Giving the gift of gab – Volunteers sought to visit with seniors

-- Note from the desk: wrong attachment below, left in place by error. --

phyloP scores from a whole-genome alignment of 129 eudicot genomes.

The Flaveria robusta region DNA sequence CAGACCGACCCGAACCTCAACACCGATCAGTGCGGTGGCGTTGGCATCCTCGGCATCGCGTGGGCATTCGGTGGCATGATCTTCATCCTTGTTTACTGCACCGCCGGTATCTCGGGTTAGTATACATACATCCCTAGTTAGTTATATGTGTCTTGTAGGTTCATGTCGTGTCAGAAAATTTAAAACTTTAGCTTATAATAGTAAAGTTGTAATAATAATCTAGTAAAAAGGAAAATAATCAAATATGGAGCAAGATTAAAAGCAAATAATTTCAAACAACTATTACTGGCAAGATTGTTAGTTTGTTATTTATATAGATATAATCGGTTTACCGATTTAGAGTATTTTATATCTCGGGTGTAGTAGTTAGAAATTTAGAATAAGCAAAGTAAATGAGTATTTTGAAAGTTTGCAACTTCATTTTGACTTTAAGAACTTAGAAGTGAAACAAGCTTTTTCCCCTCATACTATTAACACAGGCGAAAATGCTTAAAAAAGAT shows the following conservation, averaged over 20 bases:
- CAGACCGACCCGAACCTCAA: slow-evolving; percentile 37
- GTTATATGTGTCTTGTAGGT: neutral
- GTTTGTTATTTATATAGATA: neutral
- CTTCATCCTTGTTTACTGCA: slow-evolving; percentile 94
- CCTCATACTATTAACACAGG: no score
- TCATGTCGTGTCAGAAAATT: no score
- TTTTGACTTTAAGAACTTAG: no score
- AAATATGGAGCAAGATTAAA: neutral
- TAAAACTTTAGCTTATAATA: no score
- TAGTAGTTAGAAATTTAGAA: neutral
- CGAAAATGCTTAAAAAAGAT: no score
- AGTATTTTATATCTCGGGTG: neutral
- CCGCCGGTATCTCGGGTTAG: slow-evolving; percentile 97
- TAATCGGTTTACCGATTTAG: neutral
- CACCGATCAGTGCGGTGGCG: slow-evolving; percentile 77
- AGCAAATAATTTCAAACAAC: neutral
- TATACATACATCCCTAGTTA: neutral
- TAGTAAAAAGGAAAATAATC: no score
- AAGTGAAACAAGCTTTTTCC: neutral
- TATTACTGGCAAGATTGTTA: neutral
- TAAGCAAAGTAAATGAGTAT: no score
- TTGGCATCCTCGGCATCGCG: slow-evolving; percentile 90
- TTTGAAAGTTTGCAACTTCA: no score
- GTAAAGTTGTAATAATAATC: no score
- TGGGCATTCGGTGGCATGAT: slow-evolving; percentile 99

By JAN LARSON McLAUGHLIN BG Independent News   More senior citizens are living independently in their homes, thanks to physical modifications to their houses and home-delivered meals. But some of those seniors are missing a vital component to a happy life – human contact. They may go days without engaging in a conversation, said Lisa Myers, director of social services at the Wood County Committee on Aging. “We’ve noticed a need from our seniors who are homebound or on meal deliveries,” Myers said. Many seniors really enjoy the brief contact with those delivering meals. “But sometimes that’s just not enough.” So efforts are underway to create a volunteer “Friendly Visitor” program for senior citizens in Wood County. The goal of the program is to reduce loneliness and isolation in older adults. Social isolation has been shown to increase rates of depression and mortality, Myers said. “People need that social interaction, or it can lead to a decline in their mental and physical health,” she said. The role of the volunteers is simple – just talk and listen. They are not there to cook or clean. Just engage in conversation. Volunteers will be asked to visit their senior’s home at least one hour a week, to just sit and chit-chat. “We’re just looking to connect people,” Myers said. “We’re hoping these are lasting friendships.” Senior citizens can qualify for the visits if they live alone, receive the home-delivered meals, if they can’t drive to one of the county’s senior centers, or if they are on the Wood County Adult Protective Services client list. So far, four seniors have signed up. So now, the Friendly Visitors program needs volunteers to sign up. The program will be available throughout Wood County, so volunteers and seniors will be matched by geography. Volunteers will go through a brief training with Myers, and will be asked to submit a quarterly report on their time with their senior. The volunteers will also be asked to be the “eyes and ears,” and observe any problems the senior might be having. “This should be a fulfilling volunteer job. Both people would benefit,” Myers said. Requirements for Friendly Visitor volunteers are: At least 21 years old. Able to commit for six months. Desire to work with older adults. Willingness to complete a background check. Wood County Adult Protective Services will pay for the background checks. The role of the volunteers will be: Communicate with the senior weekly. Spend a minimum of four hours per month, one-to-one with the senior. Provide emotional support. Build meaningful relationships….